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    The DoC and XXX | Log in/Create an Account | Top | 72 comments | Search Discussion
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    Root Server Operators Planning to Add .XXX Anyway
    by Anonymous on Monday August 22 2005, @10:09PM (#16044)
    Root Server Operators Planning to Add .XXX Anyway

    With or without ICANN, the Root Server operators
    are planning to add .XXX to make it more widely
    used. About 180,000,000 people, mostly in the .US
    currently can access it.

    Now that there are thousands of root servers all
    around the world, it is just a matter of time
    before more and more add .XXX. As it is entered,
    it spreads like a virus.

    http://www.isoc.org/isoc/conferences/wsi s/wgigcomments.shtml

    ROOT SERVERS – STABILITY THOURGH DIVERSITY8

    A clear benefit of the WGIG process has been the opportunity to share how things such as the root name server system operates. For instance, it now seems to be widely understood that the root name server operators do not determine the content of the root zone file, that no Internet traffic passes through the root name servers at all, and that these servers do not route Internet traffic. Furthermore, many root server operators now provide service from multiple locations using a method called "anycast" which increases the availability and resilience of the DNS system while providing increased benefits “in-region”. In fact, as of December 2004, there were root name servers being operated at more than 80 locations in 34 countries, most of them outside the United States of America. And, this number has grown considerably over the last 6 months and will continue to do so.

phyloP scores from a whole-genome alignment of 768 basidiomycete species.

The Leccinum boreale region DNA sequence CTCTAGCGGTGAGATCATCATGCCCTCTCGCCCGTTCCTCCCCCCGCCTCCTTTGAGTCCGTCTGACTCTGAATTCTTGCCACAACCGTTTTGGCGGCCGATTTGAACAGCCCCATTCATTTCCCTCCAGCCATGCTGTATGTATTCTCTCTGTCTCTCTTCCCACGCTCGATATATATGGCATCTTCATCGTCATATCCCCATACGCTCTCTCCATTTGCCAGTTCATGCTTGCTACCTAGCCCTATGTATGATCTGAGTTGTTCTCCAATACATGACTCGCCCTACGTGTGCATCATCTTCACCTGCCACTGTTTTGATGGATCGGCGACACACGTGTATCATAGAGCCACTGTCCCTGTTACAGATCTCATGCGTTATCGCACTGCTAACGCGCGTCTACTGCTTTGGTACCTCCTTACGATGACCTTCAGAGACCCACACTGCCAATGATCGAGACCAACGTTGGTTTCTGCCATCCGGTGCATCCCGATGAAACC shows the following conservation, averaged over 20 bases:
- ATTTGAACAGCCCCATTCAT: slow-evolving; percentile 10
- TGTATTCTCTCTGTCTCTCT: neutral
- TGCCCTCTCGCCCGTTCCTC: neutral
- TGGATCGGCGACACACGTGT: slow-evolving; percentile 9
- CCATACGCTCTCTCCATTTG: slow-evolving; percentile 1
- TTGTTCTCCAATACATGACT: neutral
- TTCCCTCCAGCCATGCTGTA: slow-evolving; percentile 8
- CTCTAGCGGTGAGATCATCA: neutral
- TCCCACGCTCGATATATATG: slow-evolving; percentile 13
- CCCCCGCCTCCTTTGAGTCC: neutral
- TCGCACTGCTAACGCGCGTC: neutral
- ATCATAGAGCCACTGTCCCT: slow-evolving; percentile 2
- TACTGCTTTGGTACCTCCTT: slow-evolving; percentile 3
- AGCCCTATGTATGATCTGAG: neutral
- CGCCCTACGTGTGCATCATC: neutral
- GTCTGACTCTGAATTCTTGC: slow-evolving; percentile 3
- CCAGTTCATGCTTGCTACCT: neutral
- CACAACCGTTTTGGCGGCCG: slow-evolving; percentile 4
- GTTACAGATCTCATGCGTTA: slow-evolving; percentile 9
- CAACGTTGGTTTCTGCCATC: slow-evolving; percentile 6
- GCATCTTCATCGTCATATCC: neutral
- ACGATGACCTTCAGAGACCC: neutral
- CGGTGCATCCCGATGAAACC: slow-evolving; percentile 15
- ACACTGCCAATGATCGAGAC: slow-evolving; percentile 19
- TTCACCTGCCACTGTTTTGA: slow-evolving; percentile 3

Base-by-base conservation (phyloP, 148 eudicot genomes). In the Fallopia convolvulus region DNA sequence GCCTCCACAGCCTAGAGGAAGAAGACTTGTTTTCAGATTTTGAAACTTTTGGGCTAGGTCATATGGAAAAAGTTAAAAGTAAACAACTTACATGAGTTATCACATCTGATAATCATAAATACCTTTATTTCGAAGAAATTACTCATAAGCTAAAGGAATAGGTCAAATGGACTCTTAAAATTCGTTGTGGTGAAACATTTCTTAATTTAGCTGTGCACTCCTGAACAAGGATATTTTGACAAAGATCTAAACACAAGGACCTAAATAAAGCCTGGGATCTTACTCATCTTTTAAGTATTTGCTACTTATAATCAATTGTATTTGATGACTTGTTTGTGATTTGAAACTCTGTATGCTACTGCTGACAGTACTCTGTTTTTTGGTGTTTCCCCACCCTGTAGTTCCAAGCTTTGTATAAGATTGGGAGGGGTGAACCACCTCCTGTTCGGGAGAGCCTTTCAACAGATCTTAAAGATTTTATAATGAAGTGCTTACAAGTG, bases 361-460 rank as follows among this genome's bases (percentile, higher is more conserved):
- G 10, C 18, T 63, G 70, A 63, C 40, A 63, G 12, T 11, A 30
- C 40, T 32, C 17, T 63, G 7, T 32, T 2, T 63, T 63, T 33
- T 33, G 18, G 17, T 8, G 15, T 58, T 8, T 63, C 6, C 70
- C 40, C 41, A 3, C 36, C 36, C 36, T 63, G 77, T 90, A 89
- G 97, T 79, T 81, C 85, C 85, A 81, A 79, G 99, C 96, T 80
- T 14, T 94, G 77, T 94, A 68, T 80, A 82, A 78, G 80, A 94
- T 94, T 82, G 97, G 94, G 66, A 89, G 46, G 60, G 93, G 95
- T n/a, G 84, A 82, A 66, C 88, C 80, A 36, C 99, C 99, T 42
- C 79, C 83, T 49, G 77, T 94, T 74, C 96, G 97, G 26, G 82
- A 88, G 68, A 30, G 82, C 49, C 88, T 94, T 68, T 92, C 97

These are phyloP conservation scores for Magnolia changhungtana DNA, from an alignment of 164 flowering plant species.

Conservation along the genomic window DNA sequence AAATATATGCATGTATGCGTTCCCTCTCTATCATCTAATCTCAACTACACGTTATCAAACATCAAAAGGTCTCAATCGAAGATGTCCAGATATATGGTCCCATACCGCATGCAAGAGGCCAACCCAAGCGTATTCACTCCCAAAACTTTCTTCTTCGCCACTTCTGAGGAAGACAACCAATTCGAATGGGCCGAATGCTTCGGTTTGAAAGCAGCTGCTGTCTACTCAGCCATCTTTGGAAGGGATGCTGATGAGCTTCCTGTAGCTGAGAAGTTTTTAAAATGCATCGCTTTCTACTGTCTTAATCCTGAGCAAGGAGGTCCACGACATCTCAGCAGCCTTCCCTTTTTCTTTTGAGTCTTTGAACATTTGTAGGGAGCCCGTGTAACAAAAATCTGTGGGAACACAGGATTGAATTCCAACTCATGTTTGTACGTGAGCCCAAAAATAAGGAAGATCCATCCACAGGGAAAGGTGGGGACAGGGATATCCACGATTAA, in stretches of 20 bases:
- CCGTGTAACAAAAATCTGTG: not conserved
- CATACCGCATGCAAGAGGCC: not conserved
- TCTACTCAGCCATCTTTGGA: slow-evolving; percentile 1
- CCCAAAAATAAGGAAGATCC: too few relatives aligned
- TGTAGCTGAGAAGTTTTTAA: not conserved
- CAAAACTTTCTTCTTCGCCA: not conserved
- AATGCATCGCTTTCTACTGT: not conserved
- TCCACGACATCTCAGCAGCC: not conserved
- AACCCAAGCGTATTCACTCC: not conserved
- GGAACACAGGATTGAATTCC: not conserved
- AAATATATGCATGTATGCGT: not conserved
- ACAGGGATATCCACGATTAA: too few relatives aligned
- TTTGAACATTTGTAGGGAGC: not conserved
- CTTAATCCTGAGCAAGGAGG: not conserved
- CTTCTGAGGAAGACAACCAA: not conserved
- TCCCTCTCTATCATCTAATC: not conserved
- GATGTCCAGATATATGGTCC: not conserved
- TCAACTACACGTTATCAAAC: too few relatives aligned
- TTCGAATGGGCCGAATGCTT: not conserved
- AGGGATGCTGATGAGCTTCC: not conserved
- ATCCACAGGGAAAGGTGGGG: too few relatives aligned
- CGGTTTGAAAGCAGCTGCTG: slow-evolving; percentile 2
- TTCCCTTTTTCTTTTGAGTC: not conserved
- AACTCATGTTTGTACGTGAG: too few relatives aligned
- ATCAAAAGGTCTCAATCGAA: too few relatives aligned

This diversity and the distributed authority has been a critical element of the reliability of the root name service. We are happy to see that a consensus seems to be emerging that today’s arrangements have significant value to the Internet, as it is far from clear what value would be added by creating a new authority to oversee the root name server system. In fact, there is a real risk that this could weaken the robustness of the current operations by creating a single point of failure, or a potential target for capture and abuse. The costs of such an exercise, both in direct terms and in terms of the time and energies of those who would need to participate, do not appear to be sufficiently justified.
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